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‘Used Insta, Tinder to Connect Blood Donors & Patients in Chennai’

Not only oxygen and hospital beds, there has been a shortage of blood units too. 

Published
My Report
3 min read

Video Editor: Ashutosh Bhardwaj
Video Producer: Saradha Natarajan, Aastha Gulati

As the second wave of COVID ravaged the country, there was a growing need for blood donors in my hometown, Chennai. I have been using Instagram to talk about health and wellness, and in April, a lot of people reached out to me to amplify their requests for oxygen, hospital beds, and blood. I realised that along with the former, the latter was in shortage too.

I started asking around and tried to find donors that I knew and was connecting them to patients. Unfortunately, several blood banks reported shortages. Given the number of requests, I thought it was best to connect donors with patients directly. My friends offered to help, and this is how we started Blood Donor Connect.

‘Used Insta, Tinder to Connect Blood Donors & Patients in Chennai’
(Photo: Instagram Screengrab) 

Instagram, WhatsApp, and for cases where a rare blood type is required, we have used social media platforms and dating apps to spread the word and post requests for blood donors. We have tried to make the process as simple as possible.

We started off by creating a Google Form, which donors or patients could fill. A Linktree website was also set up to make the process quicker. After we get a response, the patient (or donor) then gets a call from one of our volunteers. Then, we finally connect the patient with a donor at the nearest location, depending upon willingness and availability. Upon receiving this confirmation, we exchange the contact details of the attendee and the donor.

‘Used Insta, Tinder to Connect Blood Donors & Patients in Chennai’
(Photo: Screengrab Linktree)

Why we are different from a blood bank? Varsha, a teammate, explains:

“A lot of donors are available through various websites and apps, but upon contacting them we realised that a lot of them were out of town because of the lockdown, some were recently vaccinated and some had tested positive for COVID. This makes it hard to find donors. We are therefore trying to create a curated list of donors who are readily available to donate blood.”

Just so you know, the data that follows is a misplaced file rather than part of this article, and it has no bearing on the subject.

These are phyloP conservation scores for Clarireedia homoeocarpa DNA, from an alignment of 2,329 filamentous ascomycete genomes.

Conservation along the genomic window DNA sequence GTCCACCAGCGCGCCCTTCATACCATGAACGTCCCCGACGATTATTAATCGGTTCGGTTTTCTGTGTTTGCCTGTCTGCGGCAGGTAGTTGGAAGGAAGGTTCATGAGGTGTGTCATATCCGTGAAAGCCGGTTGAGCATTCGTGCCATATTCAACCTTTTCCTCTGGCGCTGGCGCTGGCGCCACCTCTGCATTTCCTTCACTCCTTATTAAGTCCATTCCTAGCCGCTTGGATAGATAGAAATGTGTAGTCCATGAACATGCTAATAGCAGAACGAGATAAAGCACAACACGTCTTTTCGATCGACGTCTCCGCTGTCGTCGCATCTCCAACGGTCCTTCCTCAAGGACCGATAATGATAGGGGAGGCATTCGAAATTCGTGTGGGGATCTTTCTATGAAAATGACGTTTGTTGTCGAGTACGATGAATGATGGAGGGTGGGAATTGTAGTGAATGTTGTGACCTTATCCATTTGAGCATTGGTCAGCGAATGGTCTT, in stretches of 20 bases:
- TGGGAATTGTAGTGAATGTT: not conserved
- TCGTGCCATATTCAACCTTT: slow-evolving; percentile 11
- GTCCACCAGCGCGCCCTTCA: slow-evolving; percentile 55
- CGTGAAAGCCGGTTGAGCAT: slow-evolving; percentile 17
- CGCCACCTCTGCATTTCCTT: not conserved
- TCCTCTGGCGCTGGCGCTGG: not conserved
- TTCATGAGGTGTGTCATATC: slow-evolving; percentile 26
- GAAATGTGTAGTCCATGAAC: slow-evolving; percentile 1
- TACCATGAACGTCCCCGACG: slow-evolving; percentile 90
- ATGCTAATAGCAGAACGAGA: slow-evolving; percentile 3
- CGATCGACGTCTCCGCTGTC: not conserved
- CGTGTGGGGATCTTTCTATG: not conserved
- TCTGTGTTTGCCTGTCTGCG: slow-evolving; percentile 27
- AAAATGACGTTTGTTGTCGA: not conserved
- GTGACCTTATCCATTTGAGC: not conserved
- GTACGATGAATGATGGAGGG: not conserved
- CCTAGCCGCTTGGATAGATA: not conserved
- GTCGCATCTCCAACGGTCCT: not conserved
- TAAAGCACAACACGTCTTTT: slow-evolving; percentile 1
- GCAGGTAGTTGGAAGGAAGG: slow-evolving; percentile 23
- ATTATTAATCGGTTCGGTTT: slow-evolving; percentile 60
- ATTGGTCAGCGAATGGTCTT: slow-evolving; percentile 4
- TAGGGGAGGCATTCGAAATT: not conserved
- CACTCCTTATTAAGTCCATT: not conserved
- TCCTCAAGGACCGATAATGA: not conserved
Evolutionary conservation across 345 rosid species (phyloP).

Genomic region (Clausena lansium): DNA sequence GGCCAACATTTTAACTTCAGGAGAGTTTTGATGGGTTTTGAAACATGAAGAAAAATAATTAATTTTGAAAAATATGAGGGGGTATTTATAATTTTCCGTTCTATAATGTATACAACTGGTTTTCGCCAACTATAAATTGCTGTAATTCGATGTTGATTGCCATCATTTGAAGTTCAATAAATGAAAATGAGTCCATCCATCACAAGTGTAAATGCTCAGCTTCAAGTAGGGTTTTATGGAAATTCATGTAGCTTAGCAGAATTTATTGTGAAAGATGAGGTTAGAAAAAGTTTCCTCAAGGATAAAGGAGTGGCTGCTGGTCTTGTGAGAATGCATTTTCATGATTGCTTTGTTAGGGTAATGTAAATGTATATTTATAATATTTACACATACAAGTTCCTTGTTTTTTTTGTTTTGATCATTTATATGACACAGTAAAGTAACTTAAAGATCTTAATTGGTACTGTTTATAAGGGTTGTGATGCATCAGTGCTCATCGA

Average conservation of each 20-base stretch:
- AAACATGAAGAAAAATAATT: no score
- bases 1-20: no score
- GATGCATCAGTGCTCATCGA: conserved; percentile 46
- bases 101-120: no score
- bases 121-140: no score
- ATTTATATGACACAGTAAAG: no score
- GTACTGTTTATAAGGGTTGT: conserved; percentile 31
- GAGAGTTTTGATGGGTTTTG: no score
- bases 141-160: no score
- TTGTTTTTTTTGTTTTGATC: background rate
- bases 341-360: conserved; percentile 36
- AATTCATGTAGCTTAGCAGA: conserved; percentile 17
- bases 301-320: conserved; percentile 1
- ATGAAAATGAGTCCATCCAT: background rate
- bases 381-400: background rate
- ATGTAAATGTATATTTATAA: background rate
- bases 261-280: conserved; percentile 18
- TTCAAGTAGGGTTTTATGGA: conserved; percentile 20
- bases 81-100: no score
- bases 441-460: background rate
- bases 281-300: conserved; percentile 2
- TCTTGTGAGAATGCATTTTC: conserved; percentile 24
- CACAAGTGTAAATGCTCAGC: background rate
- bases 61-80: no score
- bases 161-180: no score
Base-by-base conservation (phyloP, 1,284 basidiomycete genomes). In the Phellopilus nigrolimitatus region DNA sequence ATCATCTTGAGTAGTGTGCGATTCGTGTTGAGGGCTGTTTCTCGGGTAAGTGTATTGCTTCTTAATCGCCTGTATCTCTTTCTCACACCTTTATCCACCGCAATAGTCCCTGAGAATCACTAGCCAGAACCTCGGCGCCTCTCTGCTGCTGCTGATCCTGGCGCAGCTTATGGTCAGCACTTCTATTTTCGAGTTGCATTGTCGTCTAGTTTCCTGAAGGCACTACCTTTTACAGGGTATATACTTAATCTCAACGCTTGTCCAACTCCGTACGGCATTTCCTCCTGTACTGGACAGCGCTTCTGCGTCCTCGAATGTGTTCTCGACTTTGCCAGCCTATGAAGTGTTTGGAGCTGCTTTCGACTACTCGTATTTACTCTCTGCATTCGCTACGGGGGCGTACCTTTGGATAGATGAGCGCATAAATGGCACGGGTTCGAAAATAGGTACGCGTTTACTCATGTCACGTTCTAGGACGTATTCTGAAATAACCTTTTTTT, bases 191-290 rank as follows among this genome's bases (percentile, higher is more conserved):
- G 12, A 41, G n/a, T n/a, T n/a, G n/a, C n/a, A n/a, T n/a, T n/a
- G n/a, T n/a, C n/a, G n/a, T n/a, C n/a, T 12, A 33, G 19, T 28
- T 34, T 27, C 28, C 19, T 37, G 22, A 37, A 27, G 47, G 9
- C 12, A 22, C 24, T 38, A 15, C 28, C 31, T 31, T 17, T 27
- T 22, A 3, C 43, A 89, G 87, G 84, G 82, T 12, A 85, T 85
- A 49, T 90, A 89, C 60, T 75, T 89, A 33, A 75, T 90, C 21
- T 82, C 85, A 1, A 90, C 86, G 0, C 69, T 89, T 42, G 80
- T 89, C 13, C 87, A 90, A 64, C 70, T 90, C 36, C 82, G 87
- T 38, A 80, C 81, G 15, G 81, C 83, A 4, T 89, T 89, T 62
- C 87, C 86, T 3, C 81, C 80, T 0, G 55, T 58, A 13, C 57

We are all students aged 20 or 21 years. While some of us are aspiring doctors, few are engineers. We all juggle online classes and exams, along with outreach work where we coordinate via calls and Zoom meetings. We consider this a small contribution to saving lives.

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Moreover, as most donors are scared to go to hospitals or step out of their houses amid a pandemic, we have lost a few patients because donors could not be found in time. Nanditha, another teammate, shares how we were able to overcome this hiccup.

“We coordinated with hospitals, NGOs, and attendants in arranging e-passes and transportation. This helps the load off the patient’s family and makes attendant-donor interaction as seamless as possible.”
Nanditha, Engineering Student

After having successfully connected over 100 donors with patients, NGOs like Red Cross India and Chennai Tricolour have also asked us to assist patients in government hospitals or those who do not have access to mobile phones. People have started filling our forms directly. We also gained acknowledgment from celebrities like Sid  Shriram, Suresh Raina, and Aishwarya Rajesh, which greatly contributed to expanding our database.

(All ‘My Report' branded stories are submitted by citizen journalists to The Quint. Though The Quint inquires into the claims/allegations from all parties before publishing, the report and the views expressed above are the citizen journalist's own. The Quint neither endorses, nor is responsible for the same.)

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